• We all have our own struggles and we need to learn to appreciate each other for it
Motherhood doesn’t discriminate. Whether you are rich, poor, single, married, working full-time of a stay-at-home mum, we all go through the same things. Granted, our experiences change according to the nature and demands of the baby, but in a nutshell, motherhood is pretty much the same.
I recently texted one of my mum friends, apologising for not replying to her texts for a while. I remember saying I did not have anything interesting to say and I felt awkward replying. My days and news are all about the baby, and at some point, I become underwhelmed about my sense of achievements and socialising skills. Instead of finding a way out, I became reclusive. I just didn’t want to be the mum who talks insistently about her child! I craved my own identity, the identity I lost after becoming a mother.
I had always wanted to stay home and raise my baby. I am also a member of the unemployed youths of Kenya, so my staying home was not voluntary. That said, I did not want to be a busy working mum, away from my first experience of motherhood, and I will forever be grateful for the ‘luxury’ of having a choice.
However, from time to time, I found myself craving an ‘escape’. I just wanted to be busy with something else other than my child! I wanted to have interesting stories of my own as well as the sense of accomplishment.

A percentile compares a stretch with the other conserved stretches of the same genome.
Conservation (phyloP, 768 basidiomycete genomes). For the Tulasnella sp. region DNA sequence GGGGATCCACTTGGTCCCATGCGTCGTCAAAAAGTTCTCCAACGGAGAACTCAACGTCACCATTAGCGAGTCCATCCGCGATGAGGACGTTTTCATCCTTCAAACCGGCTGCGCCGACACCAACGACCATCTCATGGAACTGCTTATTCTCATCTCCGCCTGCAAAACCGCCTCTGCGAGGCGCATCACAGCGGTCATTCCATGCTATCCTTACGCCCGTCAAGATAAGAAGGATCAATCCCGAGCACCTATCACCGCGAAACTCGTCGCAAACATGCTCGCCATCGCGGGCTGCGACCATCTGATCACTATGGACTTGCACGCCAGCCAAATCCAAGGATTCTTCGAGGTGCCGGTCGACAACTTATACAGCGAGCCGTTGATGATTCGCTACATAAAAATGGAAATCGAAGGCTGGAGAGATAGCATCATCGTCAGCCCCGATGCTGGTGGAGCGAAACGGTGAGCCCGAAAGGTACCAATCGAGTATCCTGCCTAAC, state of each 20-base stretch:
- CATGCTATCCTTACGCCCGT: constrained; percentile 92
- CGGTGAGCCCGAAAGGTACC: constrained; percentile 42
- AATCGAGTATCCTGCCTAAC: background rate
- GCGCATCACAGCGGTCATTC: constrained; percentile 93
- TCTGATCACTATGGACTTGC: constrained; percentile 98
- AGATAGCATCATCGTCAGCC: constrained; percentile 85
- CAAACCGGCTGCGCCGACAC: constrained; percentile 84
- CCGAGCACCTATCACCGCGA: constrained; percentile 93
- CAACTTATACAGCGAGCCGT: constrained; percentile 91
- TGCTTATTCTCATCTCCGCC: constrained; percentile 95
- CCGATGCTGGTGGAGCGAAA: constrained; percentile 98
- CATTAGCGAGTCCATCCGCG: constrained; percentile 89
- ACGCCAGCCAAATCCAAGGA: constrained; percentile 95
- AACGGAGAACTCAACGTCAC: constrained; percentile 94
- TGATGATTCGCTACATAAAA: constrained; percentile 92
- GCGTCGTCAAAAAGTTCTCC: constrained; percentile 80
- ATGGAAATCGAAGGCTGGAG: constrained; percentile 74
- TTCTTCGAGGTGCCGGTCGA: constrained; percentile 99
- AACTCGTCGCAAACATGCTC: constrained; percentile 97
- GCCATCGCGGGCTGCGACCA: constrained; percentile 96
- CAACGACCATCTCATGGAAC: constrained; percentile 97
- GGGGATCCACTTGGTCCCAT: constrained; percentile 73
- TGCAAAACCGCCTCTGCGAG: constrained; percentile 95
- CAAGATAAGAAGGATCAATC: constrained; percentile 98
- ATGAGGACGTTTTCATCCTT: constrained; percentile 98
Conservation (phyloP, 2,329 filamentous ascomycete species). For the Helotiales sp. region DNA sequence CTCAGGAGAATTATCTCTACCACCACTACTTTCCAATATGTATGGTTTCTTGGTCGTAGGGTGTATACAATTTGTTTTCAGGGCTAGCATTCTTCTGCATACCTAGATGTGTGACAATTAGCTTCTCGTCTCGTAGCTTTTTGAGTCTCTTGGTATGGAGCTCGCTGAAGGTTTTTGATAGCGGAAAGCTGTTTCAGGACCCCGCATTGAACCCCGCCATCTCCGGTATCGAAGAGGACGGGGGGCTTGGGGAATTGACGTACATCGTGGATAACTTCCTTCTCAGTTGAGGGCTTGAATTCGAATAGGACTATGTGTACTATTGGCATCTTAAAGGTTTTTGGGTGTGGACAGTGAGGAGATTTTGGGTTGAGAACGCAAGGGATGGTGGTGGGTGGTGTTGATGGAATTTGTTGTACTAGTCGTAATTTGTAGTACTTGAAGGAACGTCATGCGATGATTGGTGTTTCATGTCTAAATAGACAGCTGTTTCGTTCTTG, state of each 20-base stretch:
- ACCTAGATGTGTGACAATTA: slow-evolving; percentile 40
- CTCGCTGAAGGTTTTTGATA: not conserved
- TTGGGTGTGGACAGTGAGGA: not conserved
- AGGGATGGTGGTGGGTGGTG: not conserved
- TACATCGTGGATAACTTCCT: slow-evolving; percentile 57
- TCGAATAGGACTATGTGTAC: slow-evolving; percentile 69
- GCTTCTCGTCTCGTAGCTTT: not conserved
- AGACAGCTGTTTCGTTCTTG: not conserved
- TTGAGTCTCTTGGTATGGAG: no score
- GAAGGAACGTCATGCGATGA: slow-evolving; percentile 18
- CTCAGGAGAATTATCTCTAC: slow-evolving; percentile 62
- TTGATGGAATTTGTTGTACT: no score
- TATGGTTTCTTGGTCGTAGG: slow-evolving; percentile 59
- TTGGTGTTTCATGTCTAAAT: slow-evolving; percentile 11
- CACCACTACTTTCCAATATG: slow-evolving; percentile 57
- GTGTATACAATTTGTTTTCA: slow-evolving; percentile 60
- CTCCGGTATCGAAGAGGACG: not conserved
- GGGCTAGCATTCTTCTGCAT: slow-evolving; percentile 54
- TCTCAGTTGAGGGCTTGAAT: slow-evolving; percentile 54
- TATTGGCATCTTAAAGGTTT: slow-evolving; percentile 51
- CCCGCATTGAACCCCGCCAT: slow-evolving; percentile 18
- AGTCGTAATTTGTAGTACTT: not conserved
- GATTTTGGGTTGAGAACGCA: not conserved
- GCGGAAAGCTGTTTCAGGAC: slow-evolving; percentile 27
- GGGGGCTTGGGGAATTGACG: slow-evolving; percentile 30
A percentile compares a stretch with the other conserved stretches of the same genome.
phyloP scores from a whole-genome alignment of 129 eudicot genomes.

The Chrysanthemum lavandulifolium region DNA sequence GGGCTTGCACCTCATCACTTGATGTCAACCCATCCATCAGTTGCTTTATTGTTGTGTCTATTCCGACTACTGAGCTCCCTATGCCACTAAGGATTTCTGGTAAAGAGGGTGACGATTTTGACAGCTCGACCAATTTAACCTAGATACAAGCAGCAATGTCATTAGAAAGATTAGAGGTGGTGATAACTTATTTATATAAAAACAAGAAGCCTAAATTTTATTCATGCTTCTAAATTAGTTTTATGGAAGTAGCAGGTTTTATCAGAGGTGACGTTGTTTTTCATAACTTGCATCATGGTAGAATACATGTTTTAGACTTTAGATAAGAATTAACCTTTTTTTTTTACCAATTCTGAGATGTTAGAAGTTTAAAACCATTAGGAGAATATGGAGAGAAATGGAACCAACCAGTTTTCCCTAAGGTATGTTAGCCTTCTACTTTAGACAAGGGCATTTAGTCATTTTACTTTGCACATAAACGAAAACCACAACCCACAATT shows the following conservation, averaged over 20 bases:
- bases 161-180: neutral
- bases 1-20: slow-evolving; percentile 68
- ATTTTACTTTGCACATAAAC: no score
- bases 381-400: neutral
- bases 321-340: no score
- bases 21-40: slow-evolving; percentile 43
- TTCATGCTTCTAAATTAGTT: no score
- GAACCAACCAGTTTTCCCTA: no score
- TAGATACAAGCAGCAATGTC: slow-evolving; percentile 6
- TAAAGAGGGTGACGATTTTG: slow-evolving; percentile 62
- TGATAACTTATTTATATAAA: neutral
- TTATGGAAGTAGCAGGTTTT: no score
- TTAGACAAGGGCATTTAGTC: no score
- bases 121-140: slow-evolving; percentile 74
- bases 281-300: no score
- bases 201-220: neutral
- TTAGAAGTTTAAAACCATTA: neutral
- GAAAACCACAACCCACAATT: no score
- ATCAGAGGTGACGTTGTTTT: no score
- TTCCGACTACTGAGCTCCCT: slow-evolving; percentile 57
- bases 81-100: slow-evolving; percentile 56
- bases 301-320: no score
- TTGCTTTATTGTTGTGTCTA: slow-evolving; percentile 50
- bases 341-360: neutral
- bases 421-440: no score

I told my friend whenever I feel underwhelmed about my situation, I would rather stay away from texting as I have nothing interesting to share.
Sometimes, I wished I was like her or other working mums. My friend is a full-time medicine student and struggles to raise her child with her full-time working husband. As such, they take their 11-month-old daughter to daycare. Sometimes she would talk to me about school and all the work she has to do. She would talk about the stresses of regular busy days aside from parenting.
Recently, the same friend texted me, completely exhausted after spending a couple of days at home with her infant. “I don’t know how you do it!” Ditto, I thought. I had always imagined being a working mother was probably the toughest thing to do for most mothers. However, as it turns out, some working mothers find being a stay-at-home mum an even harder job.
I have come to appreciate the role of motherhood in a completely different light. Whether we work in a big office, own businesses or even stay home all day long, we all have our own struggles and we need to learn to appreciate each other for it.
We need to stop assuming how easy or hard another’s motherhood journey is based on her conditions. Because when all is said and done, we all share the hardest job in the world: motherhood.